We're going to start this off with a little spoiler alert for anyone who didn't see but plans to watch the final episode of "Lost." We appreciate your interest in Jason Bay, but there's just too exact a parallel between Bay and the island dwellers to ignore given the way things went on Sunday night.
On "Lost," the characters from the island were all shuffled off to a sideways world during the final season. The nature of this world was hotly debated and we finally learned that it was some kind of afterlife or limbo that the characters went to after they died. They were unaware of their island life until they came into contact with a true love to awaken their memories of days gone by, but when they did wake up all the memories rushed back and we reached our happy conclusion.
Jason Bay knows from sideways worlds. Bay has stumbled through his first two months as a Met looking nothing like the player they thought they'd signed this offseason. He had one home run through Friday night, a slugging percentage fit for a reserve middle infielder and seemingly no memory of the player that he was with Boston. He looked like the same guy and did the same job, but there were awfully few reminders of the man he was before coming to Queens.
That ended this weekend and, strangely enough, that positions the Yankees as the true love of Bay's life.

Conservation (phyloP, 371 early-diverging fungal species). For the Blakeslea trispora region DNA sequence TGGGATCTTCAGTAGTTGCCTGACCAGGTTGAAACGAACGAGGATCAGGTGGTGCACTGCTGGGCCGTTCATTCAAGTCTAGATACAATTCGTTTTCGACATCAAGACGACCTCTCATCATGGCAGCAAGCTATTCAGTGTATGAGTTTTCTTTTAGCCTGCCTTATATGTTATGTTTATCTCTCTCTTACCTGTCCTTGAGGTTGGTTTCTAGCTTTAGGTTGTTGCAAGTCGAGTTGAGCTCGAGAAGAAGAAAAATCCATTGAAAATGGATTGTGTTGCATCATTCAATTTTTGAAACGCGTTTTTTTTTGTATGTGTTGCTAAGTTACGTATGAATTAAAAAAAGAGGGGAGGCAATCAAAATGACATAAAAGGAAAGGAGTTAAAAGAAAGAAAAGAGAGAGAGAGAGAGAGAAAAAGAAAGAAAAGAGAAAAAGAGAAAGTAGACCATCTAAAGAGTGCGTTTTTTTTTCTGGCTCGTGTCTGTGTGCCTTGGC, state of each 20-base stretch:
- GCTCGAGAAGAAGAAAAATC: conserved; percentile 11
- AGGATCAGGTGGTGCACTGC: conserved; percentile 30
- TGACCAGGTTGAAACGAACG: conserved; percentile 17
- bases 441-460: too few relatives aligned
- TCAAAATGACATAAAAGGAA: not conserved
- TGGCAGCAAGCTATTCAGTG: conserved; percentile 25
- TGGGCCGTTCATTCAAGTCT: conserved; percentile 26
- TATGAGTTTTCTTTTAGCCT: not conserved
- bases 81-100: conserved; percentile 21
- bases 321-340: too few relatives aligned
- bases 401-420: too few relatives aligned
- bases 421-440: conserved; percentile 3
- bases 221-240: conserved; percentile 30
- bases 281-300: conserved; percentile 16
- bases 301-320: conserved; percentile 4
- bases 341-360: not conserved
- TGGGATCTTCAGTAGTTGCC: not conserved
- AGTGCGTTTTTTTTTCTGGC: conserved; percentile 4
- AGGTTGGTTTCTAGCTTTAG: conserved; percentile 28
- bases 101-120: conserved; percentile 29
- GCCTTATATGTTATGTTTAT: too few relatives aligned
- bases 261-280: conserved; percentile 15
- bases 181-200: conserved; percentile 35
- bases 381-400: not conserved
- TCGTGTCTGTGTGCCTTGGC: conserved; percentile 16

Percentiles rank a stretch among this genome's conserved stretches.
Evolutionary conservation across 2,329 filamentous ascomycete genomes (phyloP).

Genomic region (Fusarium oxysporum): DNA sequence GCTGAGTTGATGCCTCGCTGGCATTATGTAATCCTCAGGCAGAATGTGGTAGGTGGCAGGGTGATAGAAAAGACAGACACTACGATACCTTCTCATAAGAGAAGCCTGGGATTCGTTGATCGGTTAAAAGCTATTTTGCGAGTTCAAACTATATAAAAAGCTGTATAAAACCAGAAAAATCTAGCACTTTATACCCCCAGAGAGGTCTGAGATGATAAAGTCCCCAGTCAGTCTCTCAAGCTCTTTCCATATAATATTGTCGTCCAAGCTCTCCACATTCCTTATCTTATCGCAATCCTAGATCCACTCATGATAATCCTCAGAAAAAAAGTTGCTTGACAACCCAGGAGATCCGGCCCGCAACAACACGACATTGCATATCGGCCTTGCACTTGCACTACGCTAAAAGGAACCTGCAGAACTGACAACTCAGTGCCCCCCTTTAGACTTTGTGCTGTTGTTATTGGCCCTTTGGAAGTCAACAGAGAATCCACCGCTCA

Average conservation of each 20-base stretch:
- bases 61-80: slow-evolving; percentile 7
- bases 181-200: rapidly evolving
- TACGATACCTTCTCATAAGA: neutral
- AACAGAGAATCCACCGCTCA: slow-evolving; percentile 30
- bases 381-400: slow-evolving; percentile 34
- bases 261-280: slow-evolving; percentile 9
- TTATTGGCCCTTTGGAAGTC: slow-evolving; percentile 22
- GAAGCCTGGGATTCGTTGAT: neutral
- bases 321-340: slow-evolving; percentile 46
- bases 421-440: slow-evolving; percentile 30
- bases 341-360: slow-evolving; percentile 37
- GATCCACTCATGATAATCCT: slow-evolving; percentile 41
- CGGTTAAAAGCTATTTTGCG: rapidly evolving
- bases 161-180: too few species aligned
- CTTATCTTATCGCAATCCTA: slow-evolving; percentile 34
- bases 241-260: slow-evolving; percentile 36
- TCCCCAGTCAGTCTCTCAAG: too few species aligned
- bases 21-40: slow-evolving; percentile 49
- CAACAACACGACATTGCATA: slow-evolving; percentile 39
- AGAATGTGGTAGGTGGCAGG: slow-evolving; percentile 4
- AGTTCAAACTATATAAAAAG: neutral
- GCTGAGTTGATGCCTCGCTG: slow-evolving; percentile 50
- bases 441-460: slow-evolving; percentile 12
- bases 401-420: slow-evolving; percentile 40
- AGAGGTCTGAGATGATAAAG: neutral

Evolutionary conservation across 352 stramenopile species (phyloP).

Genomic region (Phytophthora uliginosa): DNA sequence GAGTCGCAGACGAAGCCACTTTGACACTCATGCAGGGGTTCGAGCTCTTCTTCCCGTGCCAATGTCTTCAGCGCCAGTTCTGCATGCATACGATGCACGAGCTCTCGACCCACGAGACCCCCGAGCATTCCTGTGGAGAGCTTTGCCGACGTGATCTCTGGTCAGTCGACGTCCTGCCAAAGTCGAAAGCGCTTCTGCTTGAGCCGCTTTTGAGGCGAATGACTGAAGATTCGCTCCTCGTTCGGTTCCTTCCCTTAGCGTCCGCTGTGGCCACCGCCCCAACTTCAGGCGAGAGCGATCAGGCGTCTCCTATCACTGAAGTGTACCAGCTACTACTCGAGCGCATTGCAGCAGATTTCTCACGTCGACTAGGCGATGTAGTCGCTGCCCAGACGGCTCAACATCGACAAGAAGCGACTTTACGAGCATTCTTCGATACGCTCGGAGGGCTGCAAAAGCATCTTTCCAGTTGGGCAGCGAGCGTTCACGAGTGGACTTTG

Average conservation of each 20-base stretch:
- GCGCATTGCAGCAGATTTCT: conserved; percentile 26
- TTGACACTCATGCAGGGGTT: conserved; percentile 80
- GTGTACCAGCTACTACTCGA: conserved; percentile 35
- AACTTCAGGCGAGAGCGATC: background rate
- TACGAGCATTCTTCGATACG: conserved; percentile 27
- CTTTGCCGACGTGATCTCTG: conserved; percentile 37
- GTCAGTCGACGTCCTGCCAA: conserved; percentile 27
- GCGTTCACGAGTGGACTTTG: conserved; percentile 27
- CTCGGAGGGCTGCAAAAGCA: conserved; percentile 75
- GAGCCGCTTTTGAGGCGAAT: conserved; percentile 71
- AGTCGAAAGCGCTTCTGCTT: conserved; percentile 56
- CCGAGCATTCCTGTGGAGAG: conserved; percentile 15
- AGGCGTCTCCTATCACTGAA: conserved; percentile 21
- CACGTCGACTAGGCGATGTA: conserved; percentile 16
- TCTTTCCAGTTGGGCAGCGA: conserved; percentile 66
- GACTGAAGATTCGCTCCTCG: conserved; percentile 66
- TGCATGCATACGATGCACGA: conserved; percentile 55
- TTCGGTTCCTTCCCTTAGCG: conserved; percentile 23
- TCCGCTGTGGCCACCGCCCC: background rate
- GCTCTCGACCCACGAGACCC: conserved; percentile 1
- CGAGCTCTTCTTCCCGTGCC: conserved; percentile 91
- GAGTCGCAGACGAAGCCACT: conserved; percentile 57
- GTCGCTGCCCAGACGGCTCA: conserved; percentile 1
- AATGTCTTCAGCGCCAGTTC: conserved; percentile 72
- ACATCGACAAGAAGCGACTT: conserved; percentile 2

Bay battered the Yankees in 2009 and their arrival at Citi Field awakened the sleeping beast within. Bay had hits in his last seven at-bats of the series, the last six of which came as the Mets won on Saturday and Sunday night to escape with a series win. Bay doubled twice and hit two home runs off of CC Sabathia on Sunday, back breaking shots that served to wake up everyone with a reminder of why Bay was on the Mets in the first place. He lifted his OPS nearly 100 points on Saturday and Sunday, an indication of both how poorly he was playing and how well he played in those two games.
It was a long overdue and extremely satisfying performance. Depending on the depths of your desire to understand what polar bears were doing on a tropical island, it might have been even more satisfying than the big finale episode.
For the Mets' sake, let's just hope this doesn't mean Bay is actually dead because it is hard to justify five-year contracts for zombies. And, more seriously, let's hope this wasn't just a blip on the screen. The Mets lineup looks a lot more impressive when the number three hitter is capable of doing some damage.